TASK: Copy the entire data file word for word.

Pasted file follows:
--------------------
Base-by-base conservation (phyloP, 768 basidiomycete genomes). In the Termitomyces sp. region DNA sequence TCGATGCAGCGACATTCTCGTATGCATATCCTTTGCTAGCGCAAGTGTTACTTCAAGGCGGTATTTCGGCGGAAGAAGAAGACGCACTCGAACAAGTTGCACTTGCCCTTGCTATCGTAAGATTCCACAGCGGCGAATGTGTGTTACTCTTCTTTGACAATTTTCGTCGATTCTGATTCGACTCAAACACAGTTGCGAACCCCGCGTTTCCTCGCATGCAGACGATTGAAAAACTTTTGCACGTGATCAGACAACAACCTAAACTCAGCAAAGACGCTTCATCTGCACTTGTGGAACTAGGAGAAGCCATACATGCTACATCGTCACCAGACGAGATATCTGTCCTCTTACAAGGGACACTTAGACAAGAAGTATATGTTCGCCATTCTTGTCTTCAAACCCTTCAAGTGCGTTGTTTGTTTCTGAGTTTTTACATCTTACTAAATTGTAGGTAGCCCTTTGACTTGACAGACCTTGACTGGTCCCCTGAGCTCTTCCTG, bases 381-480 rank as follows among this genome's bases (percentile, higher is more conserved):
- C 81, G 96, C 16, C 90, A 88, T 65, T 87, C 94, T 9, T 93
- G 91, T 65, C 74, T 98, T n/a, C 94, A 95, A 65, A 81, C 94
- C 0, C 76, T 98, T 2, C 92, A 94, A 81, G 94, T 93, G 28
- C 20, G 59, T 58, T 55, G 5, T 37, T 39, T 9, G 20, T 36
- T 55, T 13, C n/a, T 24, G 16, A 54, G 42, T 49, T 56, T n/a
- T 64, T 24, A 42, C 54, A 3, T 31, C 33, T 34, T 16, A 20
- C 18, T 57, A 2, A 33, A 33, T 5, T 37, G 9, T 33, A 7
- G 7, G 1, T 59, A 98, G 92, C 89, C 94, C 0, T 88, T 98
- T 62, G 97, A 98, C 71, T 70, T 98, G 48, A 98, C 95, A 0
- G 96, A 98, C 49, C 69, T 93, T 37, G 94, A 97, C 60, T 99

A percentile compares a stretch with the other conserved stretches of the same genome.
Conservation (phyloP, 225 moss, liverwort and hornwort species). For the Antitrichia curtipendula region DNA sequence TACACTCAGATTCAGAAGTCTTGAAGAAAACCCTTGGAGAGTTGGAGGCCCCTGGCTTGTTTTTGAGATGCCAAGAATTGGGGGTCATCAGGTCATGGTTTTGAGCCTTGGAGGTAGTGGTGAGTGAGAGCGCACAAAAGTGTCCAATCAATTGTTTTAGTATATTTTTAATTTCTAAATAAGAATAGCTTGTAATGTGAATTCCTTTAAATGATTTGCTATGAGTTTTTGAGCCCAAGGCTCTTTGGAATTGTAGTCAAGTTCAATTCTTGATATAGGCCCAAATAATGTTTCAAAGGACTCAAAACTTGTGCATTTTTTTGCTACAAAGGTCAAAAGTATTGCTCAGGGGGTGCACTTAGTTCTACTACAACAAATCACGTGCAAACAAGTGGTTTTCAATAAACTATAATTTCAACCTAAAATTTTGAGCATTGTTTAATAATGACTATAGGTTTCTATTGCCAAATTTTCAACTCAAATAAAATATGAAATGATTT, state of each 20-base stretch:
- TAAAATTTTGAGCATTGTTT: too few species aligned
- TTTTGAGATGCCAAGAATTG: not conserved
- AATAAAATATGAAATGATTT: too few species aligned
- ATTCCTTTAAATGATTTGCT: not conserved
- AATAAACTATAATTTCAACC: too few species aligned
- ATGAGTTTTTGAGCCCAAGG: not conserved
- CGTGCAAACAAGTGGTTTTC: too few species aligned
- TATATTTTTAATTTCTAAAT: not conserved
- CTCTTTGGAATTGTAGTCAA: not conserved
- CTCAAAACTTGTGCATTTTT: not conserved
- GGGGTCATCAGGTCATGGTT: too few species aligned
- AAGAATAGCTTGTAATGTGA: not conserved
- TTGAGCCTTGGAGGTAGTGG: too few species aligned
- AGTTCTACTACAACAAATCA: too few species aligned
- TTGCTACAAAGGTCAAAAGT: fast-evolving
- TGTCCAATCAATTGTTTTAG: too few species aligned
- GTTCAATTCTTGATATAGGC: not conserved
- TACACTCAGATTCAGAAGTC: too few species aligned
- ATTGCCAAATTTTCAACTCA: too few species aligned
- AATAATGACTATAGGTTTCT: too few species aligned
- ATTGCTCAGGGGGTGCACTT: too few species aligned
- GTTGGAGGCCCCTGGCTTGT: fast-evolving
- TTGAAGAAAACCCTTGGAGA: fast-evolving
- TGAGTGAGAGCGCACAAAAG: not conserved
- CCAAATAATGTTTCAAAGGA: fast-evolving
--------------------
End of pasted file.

Base-by-base conservation (phyloP, 768 basidiomycete genomes). In the Termitomyces sp. region DNA sequence TCGATGCAGCGACATTCTCGTATGCATATCCTTTGCTAGCGCAAGTGTTACTTCAAGGCGGTATTTCGGCGGAAGAAGAAGACGCACTCGAACAAGTTGCACTTGCCCTTGCTATCGTAAGATTCCACAGCGGCGAATGTGTGTTACTCTTCTTTGACAATTTTCGTCGATTCTGATTCGACTCAAACACAGTTGCGAACCCCGCGTTTCCTCGCATGCAGACGATTGAAAAACTTTTGCACGTGATCAGACAACAACCTAAACTCAGCAAAGACGCTTCATCTGCACTTGTGGAACTAGGAGAAGCCATACATGCTACATCGTCACCAGACGAGATATCTGTCCTCTTACAAGGGACACTTAGACAAGAAGTATATGTTCGCCATTCTTGTCTTCAAACCCTTCAAGTGCGTTGTTTGTTTCTGAGTTTTTACATCTTACTAAATTGTAGGTAGCCCTTTGACTTGACAGACCTTGACTGGTCCCCTGAGCTCTTCCTG, bases 381-480 rank as follows among this genome's bases (percentile, higher is more conserved):
- C 81, G 96, C 16, C 90, A 88, T 65, T 87, C 94, T 9, T 93
- G 91, T 65, C 74, T 98, T n/a, C 94, A 95, A 65, A 81, C 94
- C 0, C 76, T 98, T 2, C 92, A 94, A 81, G 94, T 93, G 28
- C 20, G 59, T 58, T 55, G 5, T 37, T 39, T 9, G 20, T 36
- T 55, T 13, C n/a, T 24, G 16, A 54, G 42, T 49, T 56, T n/a
- T 64, T 24, A 42, C 54, A 3, T 31, C 33, T 34, T 16, A 20
- C 18, T 57, A 2, A 33, A 33, T 5, T 37, G 9, T 33, A 7
- G 7, G 1, T 59, A 98, G 92, C 89, C 94, C 0, T 88, T 98
- T 62, G 97, A 98, C 71, T 70, T 98, G 48, A 98, C 95, A 0
- G 96, A 98, C 49, C 69, T 93, T 37, G 94, A 97, C 60, T 99

A percentile compares a stretch with the other conserved stretches of the same genome.
Conservation (phyloP, 225 moss, liverwort and hornwort species). For the Antitrichia curtipendula region DNA sequence TACACTCAGATTCAGAAGTCTTGAAGAAAACCCTTGGAGAGTTGGAGGCCCCTGGCTTGTTTTTGAGATGCCAAGAATTGGGGGTCATCAGGTCATGGTTTTGAGCCTTGGAGGTAGTGGTGAGTGAGAGCGCACAAAAGTGTCCAATCAATTGTTTTAGTATATTTTTAATTTCTAAATAAGAATAGCTTGTAATGTGAATTCCTTTAAATGATTTGCTATGAGTTTTTGAGCCCAAGGCTCTTTGGAATTGTAGTCAAGTTCAATTCTTGATATAGGCCCAAATAATGTTTCAAAGGACTCAAAACTTGTGCATTTTTTTGCTACAAAGGTCAAAAGTATTGCTCAGGGGGTGCACTTAGTTCTACTACAACAAATCACGTGCAAACAAGTGGTTTTCAATAAACTATAATTTCAACCTAAAATTTTGAGCATTGTTTAATAATGACTATAGGTTTCTATTGCCAAATTTTCAACTCAAATAAAATATGAAATGATTT, state of each 20-base stretch:
- TAAAATTTTGAGCATTGTTT: too few species aligned
- TTTTGAGATGCCAAGAATTG: not conserved
- AATAAAATATGAAATGATTT: too few species aligned
- ATTCCTTTAAATGATTTGCT: not conserved
- AATAAACTATAATTTCAACC: too few species aligned
- ATGAGTTTTTGAGCCCAAGG: not conserved
- CGTGCAAACAAGTGGTTTTC: too few species aligned
- TATATTTTTAATTTCTAAAT: not conserved
- CTCTTTGGAATTGTAGTCAA: not conserved
- CTCAAAACTTGTGCATTTTT: not conserved
- GGGGTCATCAGGTCATGGTT: too few species aligned
- AAGAATAGCTTGTAATGTGA: not conserved
- TTGAGCCTTGGAGGTAGTGG: too few species aligned
- AGTTCTACTACAACAAATCA: too few species aligned
- TTGCTACAAAGGTCAAAAGT: fast-evolving
- TGTCCAATCAATTGTTTTAG: too few species aligned
- GTTCAATTCTTGATATAGGC: not conserved
- TACACTCAGATTCAGAAGTC: too few species aligned
- ATTGCCAAATTTTCAACTCA: too few species aligned
- AATAATGACTATAGGTTTCT: too few species aligned
- ATTGCTCAGGGGGTGCACTT: too few species aligned
- GTTGGAGGCCCCTGGCTTGT: fast-evolving
- TTGAAGAAAACCCTTGGAGA: fast-evolving
- TGAGTGAGAGCGCACAAAAG: not conserved
- CCAAATAATGTTTCAAAGGA: fast-evolving